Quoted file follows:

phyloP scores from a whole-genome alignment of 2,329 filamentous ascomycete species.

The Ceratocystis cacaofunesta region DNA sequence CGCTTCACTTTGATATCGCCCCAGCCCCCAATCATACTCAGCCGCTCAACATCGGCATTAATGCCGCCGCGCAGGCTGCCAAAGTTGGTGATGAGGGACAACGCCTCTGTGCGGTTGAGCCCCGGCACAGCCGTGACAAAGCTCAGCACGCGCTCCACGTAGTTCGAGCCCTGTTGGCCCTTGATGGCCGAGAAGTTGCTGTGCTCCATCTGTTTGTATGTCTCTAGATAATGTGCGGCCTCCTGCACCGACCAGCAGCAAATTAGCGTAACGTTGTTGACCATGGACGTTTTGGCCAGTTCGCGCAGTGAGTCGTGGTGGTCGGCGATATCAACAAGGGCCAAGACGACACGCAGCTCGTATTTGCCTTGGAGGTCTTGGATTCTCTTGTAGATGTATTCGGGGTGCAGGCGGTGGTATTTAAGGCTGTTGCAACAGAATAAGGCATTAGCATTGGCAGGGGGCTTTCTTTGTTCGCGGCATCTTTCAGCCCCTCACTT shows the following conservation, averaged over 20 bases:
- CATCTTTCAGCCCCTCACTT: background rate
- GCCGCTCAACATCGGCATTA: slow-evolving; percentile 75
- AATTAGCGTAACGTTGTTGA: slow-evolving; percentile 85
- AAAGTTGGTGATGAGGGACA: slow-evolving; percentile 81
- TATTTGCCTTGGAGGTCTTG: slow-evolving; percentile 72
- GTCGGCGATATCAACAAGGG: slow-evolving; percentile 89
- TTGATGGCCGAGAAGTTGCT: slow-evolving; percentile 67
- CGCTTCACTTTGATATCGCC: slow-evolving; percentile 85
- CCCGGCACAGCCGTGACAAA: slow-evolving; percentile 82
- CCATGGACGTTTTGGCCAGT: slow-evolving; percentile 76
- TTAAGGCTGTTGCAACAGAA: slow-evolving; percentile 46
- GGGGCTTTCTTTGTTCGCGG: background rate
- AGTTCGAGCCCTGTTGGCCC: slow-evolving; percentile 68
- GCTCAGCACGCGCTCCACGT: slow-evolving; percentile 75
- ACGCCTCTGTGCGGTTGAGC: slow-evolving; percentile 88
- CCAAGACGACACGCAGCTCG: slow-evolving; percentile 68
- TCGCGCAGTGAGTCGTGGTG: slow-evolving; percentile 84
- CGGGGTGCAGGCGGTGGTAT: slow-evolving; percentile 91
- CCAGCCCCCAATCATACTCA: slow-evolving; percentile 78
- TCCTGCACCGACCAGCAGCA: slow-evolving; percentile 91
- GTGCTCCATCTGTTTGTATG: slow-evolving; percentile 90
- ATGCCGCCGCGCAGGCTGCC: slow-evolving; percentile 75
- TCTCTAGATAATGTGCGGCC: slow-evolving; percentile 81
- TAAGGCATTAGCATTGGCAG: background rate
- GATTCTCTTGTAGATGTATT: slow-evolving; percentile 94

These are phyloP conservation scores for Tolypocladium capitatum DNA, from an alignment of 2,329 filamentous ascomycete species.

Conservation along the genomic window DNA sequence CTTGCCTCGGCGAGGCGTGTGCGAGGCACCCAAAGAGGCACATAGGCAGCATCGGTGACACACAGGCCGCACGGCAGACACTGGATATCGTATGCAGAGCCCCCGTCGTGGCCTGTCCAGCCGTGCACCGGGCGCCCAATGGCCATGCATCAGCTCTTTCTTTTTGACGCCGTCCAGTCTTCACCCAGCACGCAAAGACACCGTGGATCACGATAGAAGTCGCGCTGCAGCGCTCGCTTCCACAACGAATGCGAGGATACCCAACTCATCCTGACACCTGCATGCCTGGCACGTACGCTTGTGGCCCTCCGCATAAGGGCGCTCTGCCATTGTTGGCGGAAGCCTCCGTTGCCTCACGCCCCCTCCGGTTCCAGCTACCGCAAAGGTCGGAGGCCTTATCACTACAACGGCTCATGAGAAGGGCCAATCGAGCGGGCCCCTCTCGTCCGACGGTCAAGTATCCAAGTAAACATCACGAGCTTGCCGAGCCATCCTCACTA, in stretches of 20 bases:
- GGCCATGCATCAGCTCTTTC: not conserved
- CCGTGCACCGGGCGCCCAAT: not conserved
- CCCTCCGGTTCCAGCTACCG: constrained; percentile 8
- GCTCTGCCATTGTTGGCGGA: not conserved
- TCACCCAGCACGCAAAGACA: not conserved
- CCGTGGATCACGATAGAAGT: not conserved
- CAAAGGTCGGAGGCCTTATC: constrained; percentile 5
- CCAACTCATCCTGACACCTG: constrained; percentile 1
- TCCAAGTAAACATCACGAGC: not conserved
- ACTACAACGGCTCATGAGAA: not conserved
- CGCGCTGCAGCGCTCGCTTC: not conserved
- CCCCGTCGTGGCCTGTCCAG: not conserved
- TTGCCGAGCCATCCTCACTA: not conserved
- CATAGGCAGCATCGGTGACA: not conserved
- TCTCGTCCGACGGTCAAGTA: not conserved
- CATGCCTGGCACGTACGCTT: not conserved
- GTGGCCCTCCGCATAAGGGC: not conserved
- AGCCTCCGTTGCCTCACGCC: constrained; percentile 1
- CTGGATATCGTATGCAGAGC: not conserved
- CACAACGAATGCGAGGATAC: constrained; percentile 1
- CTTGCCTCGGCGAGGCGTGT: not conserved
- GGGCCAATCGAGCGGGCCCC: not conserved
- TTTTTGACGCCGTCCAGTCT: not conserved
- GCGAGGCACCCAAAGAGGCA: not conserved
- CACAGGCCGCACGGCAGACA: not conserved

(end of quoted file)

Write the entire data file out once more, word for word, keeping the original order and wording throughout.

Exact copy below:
phyloP scores from a whole-genome alignment of 2,329 filamentous ascomycete species.

The Ceratocystis cacaofunesta region DNA sequence CGCTTCACTTTGATATCGCCCCAGCCCCCAATCATACTCAGCCGCTCAACATCGGCATTAATGCCGCCGCGCAGGCTGCCAAAGTTGGTGATGAGGGACAACGCCTCTGTGCGGTTGAGCCCCGGCACAGCCGTGACAAAGCTCAGCACGCGCTCCACGTAGTTCGAGCCCTGTTGGCCCTTGATGGCCGAGAAGTTGCTGTGCTCCATCTGTTTGTATGTCTCTAGATAATGTGCGGCCTCCTGCACCGACCAGCAGCAAATTAGCGTAACGTTGTTGACCATGGACGTTTTGGCCAGTTCGCGCAGTGAGTCGTGGTGGTCGGCGATATCAACAAGGGCCAAGACGACACGCAGCTCGTATTTGCCTTGGAGGTCTTGGATTCTCTTGTAGATGTATTCGGGGTGCAGGCGGTGGTATTTAAGGCTGTTGCAACAGAATAAGGCATTAGCATTGGCAGGGGGCTTTCTTTGTTCGCGGCATCTTTCAGCCCCTCACTT shows the following conservation, averaged over 20 bases:
- CATCTTTCAGCCCCTCACTT: background rate
- GCCGCTCAACATCGGCATTA: slow-evolving; percentile 75
- AATTAGCGTAACGTTGTTGA: slow-evolving; percentile 85
- AAAGTTGGTGATGAGGGACA: slow-evolving; percentile 81
- TATTTGCCTTGGAGGTCTTG: slow-evolving; percentile 72
- GTCGGCGATATCAACAAGGG: slow-evolving; percentile 89
- TTGATGGCCGAGAAGTTGCT: slow-evolving; percentile 67
- CGCTTCACTTTGATATCGCC: slow-evolving; percentile 85
- CCCGGCACAGCCGTGACAAA: slow-evolving; percentile 82
- CCATGGACGTTTTGGCCAGT: slow-evolving; percentile 76
- TTAAGGCTGTTGCAACAGAA: slow-evolving; percentile 46
- GGGGCTTTCTTTGTTCGCGG: background rate
- AGTTCGAGCCCTGTTGGCCC: slow-evolving; percentile 68
- GCTCAGCACGCGCTCCACGT: slow-evolving; percentile 75
- ACGCCTCTGTGCGGTTGAGC: slow-evolving; percentile 88
- CCAAGACGACACGCAGCTCG: slow-evolving; percentile 68
- TCGCGCAGTGAGTCGTGGTG: slow-evolving; percentile 84
- CGGGGTGCAGGCGGTGGTAT: slow-evolving; percentile 91
- CCAGCCCCCAATCATACTCA: slow-evolving; percentile 78
- TCCTGCACCGACCAGCAGCA: slow-evolving; percentile 91
- GTGCTCCATCTGTTTGTATG: slow-evolving; percentile 90
- ATGCCGCCGCGCAGGCTGCC: slow-evolving; percentile 75
- TCTCTAGATAATGTGCGGCC: slow-evolving; percentile 81
- TAAGGCATTAGCATTGGCAG: background rate
- GATTCTCTTGTAGATGTATT: slow-evolving; percentile 94

These are phyloP conservation scores for Tolypocladium capitatum DNA, from an alignment of 2,329 filamentous ascomycete species.

Conservation along the genomic window DNA sequence CTTGCCTCGGCGAGGCGTGTGCGAGGCACCCAAAGAGGCACATAGGCAGCATCGGTGACACACAGGCCGCACGGCAGACACTGGATATCGTATGCAGAGCCCCCGTCGTGGCCTGTCCAGCCGTGCACCGGGCGCCCAATGGCCATGCATCAGCTCTTTCTTTTTGACGCCGTCCAGTCTTCACCCAGCACGCAAAGACACCGTGGATCACGATAGAAGTCGCGCTGCAGCGCTCGCTTCCACAACGAATGCGAGGATACCCAACTCATCCTGACACCTGCATGCCTGGCACGTACGCTTGTGGCCCTCCGCATAAGGGCGCTCTGCCATTGTTGGCGGAAGCCTCCGTTGCCTCACGCCCCCTCCGGTTCCAGCTACCGCAAAGGTCGGAGGCCTTATCACTACAACGGCTCATGAGAAGGGCCAATCGAGCGGGCCCCTCTCGTCCGACGGTCAAGTATCCAAGTAAACATCACGAGCTTGCCGAGCCATCCTCACTA, in stretches of 20 bases:
- GGCCATGCATCAGCTCTTTC: not conserved
- CCGTGCACCGGGCGCCCAAT: not conserved
- CCCTCCGGTTCCAGCTACCG: constrained; percentile 8
- GCTCTGCCATTGTTGGCGGA: not conserved
- TCACCCAGCACGCAAAGACA: not conserved
- CCGTGGATCACGATAGAAGT: not conserved
- CAAAGGTCGGAGGCCTTATC: constrained; percentile 5
- CCAACTCATCCTGACACCTG: constrained; percentile 1
- TCCAAGTAAACATCACGAGC: not conserved
- ACTACAACGGCTCATGAGAA: not conserved
- CGCGCTGCAGCGCTCGCTTC: not conserved
- CCCCGTCGTGGCCTGTCCAG: not conserved
- TTGCCGAGCCATCCTCACTA: not conserved
- CATAGGCAGCATCGGTGACA: not conserved
- TCTCGTCCGACGGTCAAGTA: not conserved
- CATGCCTGGCACGTACGCTT: not conserved
- GTGGCCCTCCGCATAAGGGC: not conserved
- AGCCTCCGTTGCCTCACGCC: constrained; percentile 1
- CTGGATATCGTATGCAGAGC: not conserved
- CACAACGAATGCGAGGATAC: constrained; percentile 1
- CTTGCCTCGGCGAGGCGTGT: not conserved
- GGGCCAATCGAGCGGGCCCC: not conserved
- TTTTTGACGCCGTCCAGTCT: not conserved
- GCGAGGCACCCAAAGAGGCA: not conserved
- CACAGGCCGCACGGCAGACA: not conserved